In that light, there was a small event hosted this week by Ireland that highlighted some of our concerns regarding the dissemination aspects of our work.   At this side event, devoted to the question, “Do we live in an age of misinformation,” media representatives from inside and outside the UN discussed the ways in which the current media climate impacts public perceptions of migrants and refugees now on the move in record-shattering numbers.  Ireland’s Ambassador Donoghue shared his concern about media accounts that raise the bar on prejudice rather than on understanding.   A social media expert from CNN offered opaque linkages between the media we come to “trust” and the media which merely validates opinions and values that we already hold, in too many instances to the denigration and/or stereotyping of others.

It is important for us as an office to remember three things here:  First while increased transparency at the UN is welcome, it is no substitute for accountability.   While we are grateful to sit in the meetings that we do, we are well aware that, for the most part, we are staring through an ever-larger picture window at a meal that we ourselves are not allowed to eat.   Much like our professional journalist colleagues, we must struggle to find the gaps – often evident only after many visits to many different conference rooms – that allow us to make meaningful contributions to state and UN accountability.  We need to do more than cite UN intent; we and other must help ensure that intent is actionable.

The second is that those in positions of authority who perceive a problem “on their watch” have some remedial responsibility relative to it.  If it is the case that social media — and specifically the way in which it is used by corporate media – contributes to ever-more, like-minded “ghettos” where people only hear what they want to hear, then it is the responsibility of media companies to help figure out how to address this shortcoming.  To raise a legitimate concern in a UN conference room and then throw metaphorical hands in the air as though we are powerless to address that concern seems a bit disingenuous. After all, the point of knowing is only partially about validation or control; it must also be about possibility and change.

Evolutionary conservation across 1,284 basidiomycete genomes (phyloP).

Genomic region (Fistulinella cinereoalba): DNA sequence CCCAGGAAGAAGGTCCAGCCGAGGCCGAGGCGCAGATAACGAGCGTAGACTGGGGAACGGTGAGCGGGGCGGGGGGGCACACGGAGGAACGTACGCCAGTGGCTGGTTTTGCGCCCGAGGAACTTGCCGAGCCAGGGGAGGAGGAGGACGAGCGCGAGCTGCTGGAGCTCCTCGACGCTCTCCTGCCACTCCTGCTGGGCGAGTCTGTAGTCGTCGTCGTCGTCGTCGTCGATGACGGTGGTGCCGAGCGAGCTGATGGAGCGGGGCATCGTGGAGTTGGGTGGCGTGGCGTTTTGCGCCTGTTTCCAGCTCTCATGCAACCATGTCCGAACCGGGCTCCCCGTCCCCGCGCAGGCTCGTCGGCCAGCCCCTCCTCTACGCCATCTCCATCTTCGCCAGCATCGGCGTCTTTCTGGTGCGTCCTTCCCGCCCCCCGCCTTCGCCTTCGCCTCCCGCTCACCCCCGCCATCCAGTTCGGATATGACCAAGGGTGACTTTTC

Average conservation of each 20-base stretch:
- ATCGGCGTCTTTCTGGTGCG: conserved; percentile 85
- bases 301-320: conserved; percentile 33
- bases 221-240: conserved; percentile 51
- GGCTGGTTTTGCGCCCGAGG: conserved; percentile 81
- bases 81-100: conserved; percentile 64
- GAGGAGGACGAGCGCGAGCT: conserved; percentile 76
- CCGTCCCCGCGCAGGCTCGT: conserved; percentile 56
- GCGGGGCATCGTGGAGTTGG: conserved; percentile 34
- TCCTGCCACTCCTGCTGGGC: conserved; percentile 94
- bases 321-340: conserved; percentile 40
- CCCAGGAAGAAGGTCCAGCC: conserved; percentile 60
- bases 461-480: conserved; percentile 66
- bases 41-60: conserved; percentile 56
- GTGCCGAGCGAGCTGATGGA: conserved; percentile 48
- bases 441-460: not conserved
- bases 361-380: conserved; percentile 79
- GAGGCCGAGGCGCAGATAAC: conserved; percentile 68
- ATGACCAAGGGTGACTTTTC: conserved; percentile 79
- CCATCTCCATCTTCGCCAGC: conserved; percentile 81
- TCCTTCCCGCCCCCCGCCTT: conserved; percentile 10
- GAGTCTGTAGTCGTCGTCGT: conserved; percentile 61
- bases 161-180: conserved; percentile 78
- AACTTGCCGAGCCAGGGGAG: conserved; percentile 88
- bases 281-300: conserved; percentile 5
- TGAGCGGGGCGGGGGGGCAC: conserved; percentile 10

The third lesson has to do with assumptions of bias on the part of media professionals but also garden-variety bloggers such as ourselves.  There is certainly ample bias to examine; however as many media professionals recognize (even if they refuse to acknowledge it publicly), bias is only partially about the things we say about the things we choose to cover.  It is also about what we choose to cover in the first place and the “contexts” we establish for the claims we subsequently make. And these latter “choices” now trend too often towards the sensational, the scandalous.  We are well along to becoming “ambulance chasers” of breaking “news,” which itself represents a bias of monumental proportions.

The UN community can surely do much to counter misinformation on complex global challenges such as global migration, including its own role in moving this community of nations forward in ways that would be virtually impossible if the UN itself did not exist.  But people deserve more, need more than “half stories” and official spin.  They deserve instead a fair and full accounting of UN practices, practices beyond the celebratory, beyond the sensational, even beyond the gravely disappointing; practices that hold the promise of a more stable, peaceful world, but mostly for now (as we have seen this week at the UN) only incompletely.

During the Irish media event, a speaker from Syria spoke of the need to “humanize” migrants, to see and communicate migration in its full complexity beyond stereotypes and “challenges” posed to host communities.   This embrace of complexity is sound advice for every stakeholder in UN coverage and for our communication with diverse constituencies. Following that advice will require more –from those who produce UN-related content and from those who consume it.